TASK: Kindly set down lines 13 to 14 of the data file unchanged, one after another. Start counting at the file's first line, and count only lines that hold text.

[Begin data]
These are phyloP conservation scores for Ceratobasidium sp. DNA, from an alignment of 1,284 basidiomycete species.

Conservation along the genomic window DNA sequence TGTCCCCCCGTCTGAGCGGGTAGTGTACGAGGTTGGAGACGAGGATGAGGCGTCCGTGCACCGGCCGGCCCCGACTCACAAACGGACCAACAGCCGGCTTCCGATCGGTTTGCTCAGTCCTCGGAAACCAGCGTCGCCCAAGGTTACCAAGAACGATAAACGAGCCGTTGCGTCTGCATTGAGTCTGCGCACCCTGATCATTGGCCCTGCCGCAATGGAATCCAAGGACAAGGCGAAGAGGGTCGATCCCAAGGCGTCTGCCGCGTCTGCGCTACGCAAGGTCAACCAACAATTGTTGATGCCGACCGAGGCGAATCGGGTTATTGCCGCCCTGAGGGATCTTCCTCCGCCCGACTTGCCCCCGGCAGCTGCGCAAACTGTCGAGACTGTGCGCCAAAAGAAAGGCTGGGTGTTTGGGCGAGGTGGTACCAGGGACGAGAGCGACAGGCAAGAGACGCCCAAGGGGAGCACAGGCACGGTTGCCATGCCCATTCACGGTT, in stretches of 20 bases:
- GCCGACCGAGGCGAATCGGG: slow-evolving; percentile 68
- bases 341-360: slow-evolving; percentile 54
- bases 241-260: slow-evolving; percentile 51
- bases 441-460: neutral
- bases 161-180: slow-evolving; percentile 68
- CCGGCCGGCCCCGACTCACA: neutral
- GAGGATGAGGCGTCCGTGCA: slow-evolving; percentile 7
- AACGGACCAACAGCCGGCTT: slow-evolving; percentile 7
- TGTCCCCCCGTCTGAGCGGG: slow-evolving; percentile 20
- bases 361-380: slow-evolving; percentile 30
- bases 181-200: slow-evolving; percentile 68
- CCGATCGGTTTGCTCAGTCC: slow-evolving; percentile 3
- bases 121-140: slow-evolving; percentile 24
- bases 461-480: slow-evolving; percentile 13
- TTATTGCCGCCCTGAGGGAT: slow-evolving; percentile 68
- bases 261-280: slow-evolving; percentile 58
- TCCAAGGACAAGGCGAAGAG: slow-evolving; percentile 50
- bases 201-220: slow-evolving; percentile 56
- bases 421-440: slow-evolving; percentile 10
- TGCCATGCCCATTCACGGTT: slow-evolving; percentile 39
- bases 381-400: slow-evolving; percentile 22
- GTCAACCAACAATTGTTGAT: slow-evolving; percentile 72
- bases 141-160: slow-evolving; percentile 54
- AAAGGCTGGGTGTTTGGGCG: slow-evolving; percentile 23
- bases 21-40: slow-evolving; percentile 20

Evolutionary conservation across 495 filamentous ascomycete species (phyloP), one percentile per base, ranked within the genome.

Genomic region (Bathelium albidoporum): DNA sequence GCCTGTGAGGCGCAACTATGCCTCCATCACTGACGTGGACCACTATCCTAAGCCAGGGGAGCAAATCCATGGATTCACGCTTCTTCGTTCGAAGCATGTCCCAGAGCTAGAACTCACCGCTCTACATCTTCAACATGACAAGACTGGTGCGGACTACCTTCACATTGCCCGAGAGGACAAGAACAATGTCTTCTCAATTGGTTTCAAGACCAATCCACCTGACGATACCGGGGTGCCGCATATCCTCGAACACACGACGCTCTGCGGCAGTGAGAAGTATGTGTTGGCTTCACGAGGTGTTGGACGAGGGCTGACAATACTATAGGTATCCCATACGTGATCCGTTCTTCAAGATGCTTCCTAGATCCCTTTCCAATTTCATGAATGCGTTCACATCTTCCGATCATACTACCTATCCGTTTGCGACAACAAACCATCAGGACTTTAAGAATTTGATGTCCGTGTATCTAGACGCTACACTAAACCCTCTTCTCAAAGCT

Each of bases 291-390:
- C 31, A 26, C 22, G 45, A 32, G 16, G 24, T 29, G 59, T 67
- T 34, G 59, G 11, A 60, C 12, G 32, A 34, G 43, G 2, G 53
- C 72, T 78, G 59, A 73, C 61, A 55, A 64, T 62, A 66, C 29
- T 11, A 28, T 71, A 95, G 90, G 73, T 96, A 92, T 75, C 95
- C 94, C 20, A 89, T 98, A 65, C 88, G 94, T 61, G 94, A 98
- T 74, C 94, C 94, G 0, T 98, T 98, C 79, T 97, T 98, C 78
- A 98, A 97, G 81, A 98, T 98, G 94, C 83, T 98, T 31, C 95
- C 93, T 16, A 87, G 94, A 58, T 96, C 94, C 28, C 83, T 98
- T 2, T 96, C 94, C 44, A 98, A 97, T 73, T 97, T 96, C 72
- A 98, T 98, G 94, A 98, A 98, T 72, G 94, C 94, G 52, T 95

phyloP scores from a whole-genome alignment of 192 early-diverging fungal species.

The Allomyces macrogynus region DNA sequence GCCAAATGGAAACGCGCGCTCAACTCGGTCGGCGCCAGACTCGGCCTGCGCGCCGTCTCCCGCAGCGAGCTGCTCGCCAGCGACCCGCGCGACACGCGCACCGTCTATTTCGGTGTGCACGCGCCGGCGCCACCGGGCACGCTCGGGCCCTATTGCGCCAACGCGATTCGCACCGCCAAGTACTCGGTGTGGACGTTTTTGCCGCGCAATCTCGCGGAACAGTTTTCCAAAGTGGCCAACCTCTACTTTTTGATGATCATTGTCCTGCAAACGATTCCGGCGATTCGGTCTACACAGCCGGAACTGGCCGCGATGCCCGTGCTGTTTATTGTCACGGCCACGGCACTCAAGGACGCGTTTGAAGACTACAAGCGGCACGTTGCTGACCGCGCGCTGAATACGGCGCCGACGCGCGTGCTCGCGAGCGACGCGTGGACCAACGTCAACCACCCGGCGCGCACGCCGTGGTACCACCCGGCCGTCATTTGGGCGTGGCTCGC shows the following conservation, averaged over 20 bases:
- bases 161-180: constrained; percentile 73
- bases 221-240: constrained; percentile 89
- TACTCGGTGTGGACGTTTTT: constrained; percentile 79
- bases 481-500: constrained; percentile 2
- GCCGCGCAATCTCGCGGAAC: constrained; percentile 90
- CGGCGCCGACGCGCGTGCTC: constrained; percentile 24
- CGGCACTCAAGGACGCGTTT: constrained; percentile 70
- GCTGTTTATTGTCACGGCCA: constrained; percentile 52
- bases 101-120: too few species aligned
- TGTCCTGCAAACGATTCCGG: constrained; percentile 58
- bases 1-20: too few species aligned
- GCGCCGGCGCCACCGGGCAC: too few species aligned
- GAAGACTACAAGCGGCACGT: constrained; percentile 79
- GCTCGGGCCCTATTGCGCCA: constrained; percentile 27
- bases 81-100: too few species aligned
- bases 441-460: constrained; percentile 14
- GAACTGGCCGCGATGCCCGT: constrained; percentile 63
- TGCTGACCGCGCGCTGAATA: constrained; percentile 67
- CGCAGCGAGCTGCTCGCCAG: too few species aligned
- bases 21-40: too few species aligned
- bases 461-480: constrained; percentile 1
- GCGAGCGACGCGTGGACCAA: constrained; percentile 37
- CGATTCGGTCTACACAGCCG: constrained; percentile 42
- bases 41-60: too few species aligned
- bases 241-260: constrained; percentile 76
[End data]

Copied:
- bases 181-200: slow-evolving; percentile 68
- CCGATCGGTTTGCTCAGTCC: slow-evolving; percentile 3